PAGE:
Fed Chair, Jerome Powell, reaffirmed that inflation remains enemy number one at the Jackson Hole Symposium. It was acknowledged that price pressures disproportionately affect lower income groups and that achieving the price stability mandate will likely require a period of below-trend growth and a deterioration in labour market dynamics. Furthermore, it was reiterated that the FOMC needs to see a meaningful deceleration in inflation and that prematurely easing policy, would have undesired consequences according to historical records. Such discourse caused undesired consequences for markets as the FTSE All-World Total Return USD Index and the FTSE World Broad Investment-Grade Bond Index retreated 3.6% and 4.1% in August respectively.
While it is certainly welcomed that US inflation surprised to the downside in the July print (+8.5% year-on-year vs. Bloomberg consensus of +8.7%), overall price pressures remain untenably high and some distance from the Fed’s desired target of 2%. The Fed will likely keep monetary policy on a tightening path as they attempt to quell the demand-side of the economy to be in better alignment with supply-side factors. Tightness in the natural gas market has severely hampered growth expectations, particularly in the UK and European regions where escalating utility costs are negatively impacting corporate margins and household income statements. In similar vein to the Fed, the Bank of England is set to become the first major central bank to sell bonds to stem inflationary pressures as the UK grapples with double digit inflation.
Other noteworthy events that occurred during the month include the continued relief over US student debt for another four months and a 1% excise tax on stock buybacks after December 2022. The former may well have undesired consequences for inflation prints before year-end and we will be watching this closely as unanchored inflation expectations will almost certainly be met with an even tighter monetary policy stance.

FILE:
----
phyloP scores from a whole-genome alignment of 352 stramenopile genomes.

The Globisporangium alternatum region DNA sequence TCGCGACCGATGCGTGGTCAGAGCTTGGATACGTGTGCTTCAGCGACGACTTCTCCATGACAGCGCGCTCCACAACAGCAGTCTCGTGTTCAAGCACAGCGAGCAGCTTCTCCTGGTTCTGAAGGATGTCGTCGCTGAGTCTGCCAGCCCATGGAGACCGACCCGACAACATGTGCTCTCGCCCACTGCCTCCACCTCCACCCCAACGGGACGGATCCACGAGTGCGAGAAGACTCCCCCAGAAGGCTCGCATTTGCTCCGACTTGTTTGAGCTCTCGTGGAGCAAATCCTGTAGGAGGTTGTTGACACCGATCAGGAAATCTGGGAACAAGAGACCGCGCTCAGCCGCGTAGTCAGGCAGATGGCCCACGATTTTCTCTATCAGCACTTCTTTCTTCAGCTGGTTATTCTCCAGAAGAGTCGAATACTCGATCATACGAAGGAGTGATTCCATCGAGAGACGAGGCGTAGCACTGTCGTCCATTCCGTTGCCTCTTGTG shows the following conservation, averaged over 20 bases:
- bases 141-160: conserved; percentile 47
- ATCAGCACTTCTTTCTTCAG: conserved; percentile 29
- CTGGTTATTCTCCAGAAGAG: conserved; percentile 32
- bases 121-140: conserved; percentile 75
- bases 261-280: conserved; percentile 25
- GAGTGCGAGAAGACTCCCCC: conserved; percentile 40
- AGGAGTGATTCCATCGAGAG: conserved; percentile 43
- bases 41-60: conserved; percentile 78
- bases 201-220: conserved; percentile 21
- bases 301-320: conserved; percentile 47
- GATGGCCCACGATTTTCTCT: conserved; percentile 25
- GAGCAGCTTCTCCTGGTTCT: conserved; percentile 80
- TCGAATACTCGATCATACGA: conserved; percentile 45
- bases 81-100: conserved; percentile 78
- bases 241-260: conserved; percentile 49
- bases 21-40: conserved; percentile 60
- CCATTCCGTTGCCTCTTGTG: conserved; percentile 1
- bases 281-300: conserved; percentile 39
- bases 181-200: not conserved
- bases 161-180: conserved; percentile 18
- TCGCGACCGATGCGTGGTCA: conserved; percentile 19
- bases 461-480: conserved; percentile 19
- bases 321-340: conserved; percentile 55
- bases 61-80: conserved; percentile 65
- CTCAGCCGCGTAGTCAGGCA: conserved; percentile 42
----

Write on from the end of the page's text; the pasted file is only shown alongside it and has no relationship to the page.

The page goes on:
On the emerging markets front, China continues to display mixed signals with easing on the monetary policy side amid well contained inflation levels, although lockdowns prevent a sustainable uptick in economic growth at this juncture. At this stage, we remain cautious, but we expect opportunities to emerge in the coming months.
We remain cautious about the returns for global equity markets as supportive monetary and fiscal policy that helped propel equities last year continues to fade. Developed market consumption expenditure is expected to be more muted amid lower savings rates, subsiding government transfer payments, and as real disposable income is eroded by inflationary pressures. Accordingly, we continue to lower the overall fund beta to be less exposed to market risk. We believe inflationary pressures will dissipate toward the end of the year as we assume supply chain bottlenecks will likely unwind as trading conditions normalise. Increasing headwinds for consumer demand will also likely add to disinflationary pressures as high staple prices such as food and energy erode real consumption expenditure prospects. Moreover, more favourable base effects will likely assist in lowering year-on-year CPI prints toward the end of the year.
The USD Global Growth and Balanced Fund fell 2.7% and 2.3% respectively, behind the Morningstar peer groups which saw a decline of 2.1% and 2.2% for each respective fund. While defensively positioned, the marginally higher fixed income weighting was a relative detractor to performance. Nevertheless, both funds remain in the first quartile year-to-date and over a one-year period. Our most defensive offering, the Sterling Asset Management Fund, declined 2.3% amid a structurally higher fixed-income structure. Overall, we continue to remain vigilant by keeping the overall fund beta at lower levels compared to the majority of last year amid a highly volatile and uncertain economic environment.